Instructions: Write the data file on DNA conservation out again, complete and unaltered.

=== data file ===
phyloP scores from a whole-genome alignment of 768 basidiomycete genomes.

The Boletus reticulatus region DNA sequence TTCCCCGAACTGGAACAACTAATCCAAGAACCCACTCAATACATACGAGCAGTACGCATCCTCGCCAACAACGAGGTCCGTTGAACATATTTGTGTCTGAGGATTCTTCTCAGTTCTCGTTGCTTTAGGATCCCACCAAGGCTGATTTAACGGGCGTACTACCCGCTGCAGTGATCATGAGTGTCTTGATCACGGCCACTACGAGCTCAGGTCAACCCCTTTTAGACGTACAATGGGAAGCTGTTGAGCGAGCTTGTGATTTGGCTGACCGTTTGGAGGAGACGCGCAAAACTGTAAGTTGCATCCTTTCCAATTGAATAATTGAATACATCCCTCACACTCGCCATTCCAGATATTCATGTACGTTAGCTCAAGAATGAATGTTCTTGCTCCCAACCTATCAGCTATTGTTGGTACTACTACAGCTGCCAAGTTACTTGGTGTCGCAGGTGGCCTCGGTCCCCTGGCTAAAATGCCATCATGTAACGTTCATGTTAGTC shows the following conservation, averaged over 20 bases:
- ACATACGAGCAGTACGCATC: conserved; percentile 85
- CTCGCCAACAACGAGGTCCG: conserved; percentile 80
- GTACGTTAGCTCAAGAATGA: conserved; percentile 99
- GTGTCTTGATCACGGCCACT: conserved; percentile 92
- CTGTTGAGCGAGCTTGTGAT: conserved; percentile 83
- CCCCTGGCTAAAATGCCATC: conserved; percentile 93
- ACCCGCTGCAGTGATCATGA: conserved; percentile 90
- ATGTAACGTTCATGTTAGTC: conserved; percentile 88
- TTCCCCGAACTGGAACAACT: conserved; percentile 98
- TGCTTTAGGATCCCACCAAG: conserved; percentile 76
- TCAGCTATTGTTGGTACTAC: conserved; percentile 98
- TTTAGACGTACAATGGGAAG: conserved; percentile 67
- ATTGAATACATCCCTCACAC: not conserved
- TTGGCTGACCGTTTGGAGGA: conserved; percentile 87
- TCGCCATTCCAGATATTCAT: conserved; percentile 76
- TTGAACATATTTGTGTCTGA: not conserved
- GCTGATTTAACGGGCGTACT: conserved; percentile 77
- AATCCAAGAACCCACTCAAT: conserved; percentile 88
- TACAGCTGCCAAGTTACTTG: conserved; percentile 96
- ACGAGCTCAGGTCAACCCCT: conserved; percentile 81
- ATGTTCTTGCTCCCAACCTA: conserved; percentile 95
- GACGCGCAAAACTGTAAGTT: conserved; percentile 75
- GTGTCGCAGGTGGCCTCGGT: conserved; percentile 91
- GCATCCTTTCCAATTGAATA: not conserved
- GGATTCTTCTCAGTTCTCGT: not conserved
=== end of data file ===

phyloP scores from a whole-genome alignment of 768 basidiomycete genomes.

The Boletus reticulatus region DNA sequence TTCCCCGAACTGGAACAACTAATCCAAGAACCCACTCAATACATACGAGCAGTACGCATCCTCGCCAACAACGAGGTCCGTTGAACATATTTGTGTCTGAGGATTCTTCTCAGTTCTCGTTGCTTTAGGATCCCACCAAGGCTGATTTAACGGGCGTACTACCCGCTGCAGTGATCATGAGTGTCTTGATCACGGCCACTACGAGCTCAGGTCAACCCCTTTTAGACGTACAATGGGAAGCTGTTGAGCGAGCTTGTGATTTGGCTGACCGTTTGGAGGAGACGCGCAAAACTGTAAGTTGCATCCTTTCCAATTGAATAATTGAATACATCCCTCACACTCGCCATTCCAGATATTCATGTACGTTAGCTCAAGAATGAATGTTCTTGCTCCCAACCTATCAGCTATTGTTGGTACTACTACAGCTGCCAAGTTACTTGGTGTCGCAGGTGGCCTCGGTCCCCTGGCTAAAATGCCATCATGTAACGTTCATGTTAGTC shows the following conservation, averaged over 20 bases:
- ACATACGAGCAGTACGCATC: conserved; percentile 85
- CTCGCCAACAACGAGGTCCG: conserved; percentile 80
- GTACGTTAGCTCAAGAATGA: conserved; percentile 99
- GTGTCTTGATCACGGCCACT: conserved; percentile 92
- CTGTTGAGCGAGCTTGTGAT: conserved; percentile 83
- CCCCTGGCTAAAATGCCATC: conserved; percentile 93
- ACCCGCTGCAGTGATCATGA: conserved; percentile 90
- ATGTAACGTTCATGTTAGTC: conserved; percentile 88
- TTCCCCGAACTGGAACAACT: conserved; percentile 98
- TGCTTTAGGATCCCACCAAG: conserved; percentile 76
- TCAGCTATTGTTGGTACTAC: conserved; percentile 98
- TTTAGACGTACAATGGGAAG: conserved; percentile 67
- ATTGAATACATCCCTCACAC: not conserved
- TTGGCTGACCGTTTGGAGGA: conserved; percentile 87
- TCGCCATTCCAGATATTCAT: conserved; percentile 76
- TTGAACATATTTGTGTCTGA: not conserved
- GCTGATTTAACGGGCGTACT: conserved; percentile 77
- AATCCAAGAACCCACTCAAT: conserved; percentile 88
- TACAGCTGCCAAGTTACTTG: conserved; percentile 96
- ACGAGCTCAGGTCAACCCCT: conserved; percentile 81
- ATGTTCTTGCTCCCAACCTA: conserved; percentile 95
- GACGCGCAAAACTGTAAGTT: conserved; percentile 75
- GTGTCGCAGGTGGCCTCGGT: conserved; percentile 91
- GCATCCTTTCCAATTGAATA: not conserved
- GGATTCTTCTCAGTTCTCGT: not conserved